Sister Kristin M. Yee, second counselor in the Relief Society general presidency, speaks during the Saturday afternoon session of the 192nd Semiannual General Conference of The Church of Jesus Christ of Latter-day Saints on Oct. 1, 2022. | The Church of Jesus Christ of Latter-day Saints

Those who are still in situations where abuse is ongoing need not stay in that circumstance, she added. “Please know that forgiving someone does not mean that you put yourself in a position where you will continue to be hurt.”

In her own search to forgive and find peace, Sister Yee said she gained a stronger testimony of Jesus Christ and the power He has as the Savior. 

“I came to realize in a profound way that the same Son of God who atoned for my sins, is the same Redeemer who will also save those who have deeply hurt me.”

No place for abuse

For generations, leaders of the Church have spoken in the strongest terms about the evils of abuse and the need to care for those who are victims or survivors of abuse.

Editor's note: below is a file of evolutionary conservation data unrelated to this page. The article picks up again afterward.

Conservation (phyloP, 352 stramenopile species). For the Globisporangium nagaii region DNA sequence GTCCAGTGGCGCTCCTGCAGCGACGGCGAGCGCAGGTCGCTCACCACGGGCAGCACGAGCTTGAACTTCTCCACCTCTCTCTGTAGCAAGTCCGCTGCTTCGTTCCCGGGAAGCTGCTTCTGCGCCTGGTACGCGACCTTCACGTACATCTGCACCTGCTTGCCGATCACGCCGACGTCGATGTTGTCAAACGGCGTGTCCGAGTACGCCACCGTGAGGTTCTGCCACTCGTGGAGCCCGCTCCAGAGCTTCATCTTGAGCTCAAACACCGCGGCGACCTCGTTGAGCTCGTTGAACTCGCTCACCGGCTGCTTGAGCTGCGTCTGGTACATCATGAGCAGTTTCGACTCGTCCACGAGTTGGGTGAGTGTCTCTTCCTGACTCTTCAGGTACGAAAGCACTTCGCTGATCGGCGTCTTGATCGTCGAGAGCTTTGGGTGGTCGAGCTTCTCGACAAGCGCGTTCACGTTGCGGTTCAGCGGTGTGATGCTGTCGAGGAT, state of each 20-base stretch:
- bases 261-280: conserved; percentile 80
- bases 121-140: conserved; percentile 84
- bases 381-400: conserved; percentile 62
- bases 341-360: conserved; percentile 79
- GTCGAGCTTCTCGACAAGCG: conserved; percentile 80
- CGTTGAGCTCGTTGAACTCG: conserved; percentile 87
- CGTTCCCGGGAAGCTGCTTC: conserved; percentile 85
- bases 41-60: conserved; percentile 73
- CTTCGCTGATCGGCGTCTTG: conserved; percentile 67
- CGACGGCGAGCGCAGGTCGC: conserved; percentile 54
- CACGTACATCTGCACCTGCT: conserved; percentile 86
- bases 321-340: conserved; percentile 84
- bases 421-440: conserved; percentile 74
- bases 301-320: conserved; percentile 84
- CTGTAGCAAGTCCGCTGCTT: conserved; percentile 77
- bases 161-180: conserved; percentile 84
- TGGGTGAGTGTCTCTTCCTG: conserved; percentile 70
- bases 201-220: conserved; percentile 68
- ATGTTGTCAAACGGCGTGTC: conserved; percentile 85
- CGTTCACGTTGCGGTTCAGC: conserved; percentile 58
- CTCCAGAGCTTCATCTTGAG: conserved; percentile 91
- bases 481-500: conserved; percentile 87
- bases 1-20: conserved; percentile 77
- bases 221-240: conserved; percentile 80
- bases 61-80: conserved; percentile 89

President Gordon B. Hinckley, 15th President of the Church, described abuse as “terrible, inexcusable and [an] evil phenomenon.” Sexual abuse, in particular, is “a violation of that which is sacred and divine” and “destructive in the lives of children,” he said.  

Earlier this year, in April 2022 general conference, Elder Patrick Kearon of the Presidency of the Seventy also spoke about abuse

“There is no place for any kind of abuse — physical, sexual, emotional or verbal — in any home, any country or any culture,” Elder Kearon said. 

To those who have experienced any kind of abuse, Elder Kearon said: “The abuse was not, is not and never will be your fault, no matter what the abuser or anyone else may have said to the contrary. When you have been a victim of cruelty, incest or any other perversion, you are not the one who needs to repent; you are not responsible.

“You are not less worthy or less valuable or less loved as a human being, or as a daughter or son of God, because of what someone else has done to you.”

Related Story
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October 2022 general conference: Talk summaries and session highlights